For any nation or people to thrive, they must enjoy optimal health functioning, including mental well-being, wellness, and health. Mental health illnesses affect people in their important areas of functioning, such as occupational, social, and educational experiences. Moreover, mentally ill individuals cannot work productively, deal with conflicting emotions, relate to others, control their actions, or experience joy and love. These underscore the essence of people enjoying optimal mental health and functioning. There are various treatment approaches to assist patients in attaining back their mental functioning or appropriately adapting to their conditions. The most common ones include pharmacologic and psychotherapy approaches. In this paper, I will analyze whether psychotherapy has a biological basis, the factors influencing people’s perspectives on psychotherapy’s value, and the ethical and legal considerations for group and individual therapy and how they differ.
Biological Basis for Psychotherapy
Psychotherapy is a treatment approach that uses talk therapy and other psychological techniques or approaches to assist people in changing their emotions, thoughts, or behaviors causing distress or other problems. According to Locher et al. (2019), psychotherapy is considered the main healthcare management for mental health illnesses and is effective for many somatic, psychological, and behavioral symptoms, problems, or disorders. Psychotherapy has a biological basis, supported by various reasons. For instance, psychotherapy latches onto the biological regulators that control the brain’s complex responses. Moreover, psychotherapy results in the re-elaboration of one’s sense of self and others through learning and achieving new experiences encompassing cognitive, emotional, and internal regulation processes, further supporting the biological basis for psychotherapy (Javanbakht & Alberini, 2019).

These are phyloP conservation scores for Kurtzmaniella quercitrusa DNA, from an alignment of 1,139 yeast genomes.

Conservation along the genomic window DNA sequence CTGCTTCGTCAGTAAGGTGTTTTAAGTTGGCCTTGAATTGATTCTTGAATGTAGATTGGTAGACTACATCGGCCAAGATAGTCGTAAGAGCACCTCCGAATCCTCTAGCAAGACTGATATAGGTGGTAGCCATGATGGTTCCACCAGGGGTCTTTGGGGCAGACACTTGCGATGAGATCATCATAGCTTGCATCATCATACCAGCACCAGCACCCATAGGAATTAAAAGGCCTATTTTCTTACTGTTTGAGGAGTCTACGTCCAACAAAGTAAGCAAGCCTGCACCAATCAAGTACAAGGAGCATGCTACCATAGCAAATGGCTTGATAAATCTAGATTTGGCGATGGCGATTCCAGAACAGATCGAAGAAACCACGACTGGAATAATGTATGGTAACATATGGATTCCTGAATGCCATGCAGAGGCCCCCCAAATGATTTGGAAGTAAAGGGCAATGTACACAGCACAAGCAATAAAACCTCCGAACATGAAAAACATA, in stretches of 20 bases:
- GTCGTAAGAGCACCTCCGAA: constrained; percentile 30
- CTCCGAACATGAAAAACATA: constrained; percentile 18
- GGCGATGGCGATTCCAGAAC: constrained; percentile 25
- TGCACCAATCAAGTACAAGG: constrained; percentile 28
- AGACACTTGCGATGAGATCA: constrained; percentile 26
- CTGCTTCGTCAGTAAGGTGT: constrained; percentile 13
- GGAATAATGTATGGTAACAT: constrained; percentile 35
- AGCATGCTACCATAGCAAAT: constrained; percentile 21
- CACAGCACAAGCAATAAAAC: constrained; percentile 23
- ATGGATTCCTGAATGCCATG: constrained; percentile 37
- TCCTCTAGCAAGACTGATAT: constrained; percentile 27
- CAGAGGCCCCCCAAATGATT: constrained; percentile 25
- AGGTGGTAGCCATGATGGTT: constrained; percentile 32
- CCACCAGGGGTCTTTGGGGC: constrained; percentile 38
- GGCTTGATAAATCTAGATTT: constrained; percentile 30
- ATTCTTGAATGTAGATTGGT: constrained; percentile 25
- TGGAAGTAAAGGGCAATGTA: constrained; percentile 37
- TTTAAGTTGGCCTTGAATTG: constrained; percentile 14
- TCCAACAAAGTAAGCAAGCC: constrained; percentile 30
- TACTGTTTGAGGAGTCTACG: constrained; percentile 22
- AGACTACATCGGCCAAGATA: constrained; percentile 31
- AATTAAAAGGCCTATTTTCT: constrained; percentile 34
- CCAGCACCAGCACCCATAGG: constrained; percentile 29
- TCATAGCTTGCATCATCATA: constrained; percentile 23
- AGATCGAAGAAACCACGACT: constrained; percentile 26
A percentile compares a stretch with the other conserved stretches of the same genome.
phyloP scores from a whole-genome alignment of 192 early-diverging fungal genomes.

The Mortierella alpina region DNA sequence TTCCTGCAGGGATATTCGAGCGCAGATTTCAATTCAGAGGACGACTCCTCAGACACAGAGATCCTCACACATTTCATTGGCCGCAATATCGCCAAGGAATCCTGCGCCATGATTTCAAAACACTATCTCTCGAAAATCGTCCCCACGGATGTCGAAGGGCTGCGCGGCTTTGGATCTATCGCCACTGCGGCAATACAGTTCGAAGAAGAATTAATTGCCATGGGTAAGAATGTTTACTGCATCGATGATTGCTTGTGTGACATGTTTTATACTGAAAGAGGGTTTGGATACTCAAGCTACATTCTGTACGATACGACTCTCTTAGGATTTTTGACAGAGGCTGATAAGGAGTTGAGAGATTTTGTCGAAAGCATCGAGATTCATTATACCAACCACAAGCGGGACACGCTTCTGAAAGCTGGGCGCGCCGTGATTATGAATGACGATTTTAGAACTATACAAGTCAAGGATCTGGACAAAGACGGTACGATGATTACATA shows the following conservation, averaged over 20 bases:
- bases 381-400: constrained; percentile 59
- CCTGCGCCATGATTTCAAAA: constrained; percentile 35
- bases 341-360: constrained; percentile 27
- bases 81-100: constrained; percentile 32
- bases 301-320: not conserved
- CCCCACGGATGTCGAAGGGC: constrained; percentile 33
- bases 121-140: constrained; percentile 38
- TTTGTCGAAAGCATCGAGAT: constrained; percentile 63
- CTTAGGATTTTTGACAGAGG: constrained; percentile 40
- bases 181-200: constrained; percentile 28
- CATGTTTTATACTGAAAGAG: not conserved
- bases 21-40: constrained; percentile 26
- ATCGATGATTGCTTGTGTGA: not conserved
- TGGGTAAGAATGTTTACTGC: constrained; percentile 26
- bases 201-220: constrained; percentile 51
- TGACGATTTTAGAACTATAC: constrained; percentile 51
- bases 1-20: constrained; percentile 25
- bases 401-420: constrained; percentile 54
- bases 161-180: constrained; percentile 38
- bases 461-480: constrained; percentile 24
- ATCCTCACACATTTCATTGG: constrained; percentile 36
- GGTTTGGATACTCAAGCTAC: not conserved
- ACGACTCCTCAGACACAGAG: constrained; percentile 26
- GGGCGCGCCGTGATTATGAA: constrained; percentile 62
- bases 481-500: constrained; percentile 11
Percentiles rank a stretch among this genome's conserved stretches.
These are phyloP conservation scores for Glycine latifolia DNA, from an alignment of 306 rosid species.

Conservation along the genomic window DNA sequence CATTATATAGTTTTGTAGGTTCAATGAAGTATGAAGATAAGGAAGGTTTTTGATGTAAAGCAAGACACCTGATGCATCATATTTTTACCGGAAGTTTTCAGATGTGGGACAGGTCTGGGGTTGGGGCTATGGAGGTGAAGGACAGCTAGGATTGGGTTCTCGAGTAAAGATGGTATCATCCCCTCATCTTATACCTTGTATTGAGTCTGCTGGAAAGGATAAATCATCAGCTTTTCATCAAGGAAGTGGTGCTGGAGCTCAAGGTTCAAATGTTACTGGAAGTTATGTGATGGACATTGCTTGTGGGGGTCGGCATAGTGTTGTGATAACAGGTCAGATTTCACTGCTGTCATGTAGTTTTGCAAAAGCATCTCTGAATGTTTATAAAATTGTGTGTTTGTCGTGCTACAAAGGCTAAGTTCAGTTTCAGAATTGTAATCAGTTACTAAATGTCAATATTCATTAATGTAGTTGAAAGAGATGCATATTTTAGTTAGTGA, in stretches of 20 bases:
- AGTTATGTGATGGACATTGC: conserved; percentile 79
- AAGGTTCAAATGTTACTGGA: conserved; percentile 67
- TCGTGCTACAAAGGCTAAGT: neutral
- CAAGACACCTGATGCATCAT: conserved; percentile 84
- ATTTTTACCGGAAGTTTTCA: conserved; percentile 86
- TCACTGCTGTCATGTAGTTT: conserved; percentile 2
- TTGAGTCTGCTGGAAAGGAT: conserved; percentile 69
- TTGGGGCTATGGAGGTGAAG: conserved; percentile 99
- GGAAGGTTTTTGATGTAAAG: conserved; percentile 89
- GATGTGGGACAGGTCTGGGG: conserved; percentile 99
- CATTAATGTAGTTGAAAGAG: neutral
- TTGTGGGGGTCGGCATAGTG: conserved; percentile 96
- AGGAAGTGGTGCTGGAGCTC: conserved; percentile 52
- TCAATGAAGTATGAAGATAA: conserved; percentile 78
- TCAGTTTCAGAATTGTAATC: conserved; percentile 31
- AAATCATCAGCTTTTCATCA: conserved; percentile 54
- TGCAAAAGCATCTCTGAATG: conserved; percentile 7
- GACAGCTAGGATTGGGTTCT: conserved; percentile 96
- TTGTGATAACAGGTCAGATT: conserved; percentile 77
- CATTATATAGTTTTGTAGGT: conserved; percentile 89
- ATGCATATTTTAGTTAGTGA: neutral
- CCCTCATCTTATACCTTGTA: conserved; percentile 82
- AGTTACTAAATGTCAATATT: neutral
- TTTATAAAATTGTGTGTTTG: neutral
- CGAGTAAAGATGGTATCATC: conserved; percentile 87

Furthermore, the comprehensive, lasting, and measurable physical changes in the brain following successful psychotherapy further support its biological basis. Javanbakht and Alberini (2019) assert that prolonged exposure to psychotherapy leads to neurobiological enhancements that impact the neural circuits related to PTSD (posttraumatic stressor disorder). Moreover, Jiménez et al. (2018) posit that extant research has increasingly supported that psychotherapy is associated with epigenetic changes that can be potentially passed to other generations, further demonstrating its biological basis. Additionally, cognitive behavioral therapy (CBT), a type of psychotherapy, has modulatory effects on the ventral limbic and dorsal cognitive networks in patients with depression (Chalah & Ayache, 2018). However, large-scale randomized controlled trials are needed to elucidate the neural mechanisms of CBT in treating major depressive disorder.
Factors Influencing One’s Perspective on the Value of Psychotherapy Treatments
Various factors, including socioeconomics, culture, and religious perspectives, influence and determine compliance and perceived value and effectiveness of psychotherapy approaches. Culture and religion play a significant role in conceptualizing mental illnesses and explaining experienced illnesses, health, or distress (Moleiro, 2018). Furthermore, cultural and religious beliefs influence people’s perceptions of treatment approaches (including psychotherapy) and the stigmatization associated with mental illnesses. For instance, some cultures believe that mental illnesses arise from curses or punishments for wrongdoings by preceding generations. Thus, treatment can only be achieved through divine interventions, miracles, and cultural rituals. Therefore, such people do not see any value in modern treatment approaches such as psychopharmacology and psychotherapy.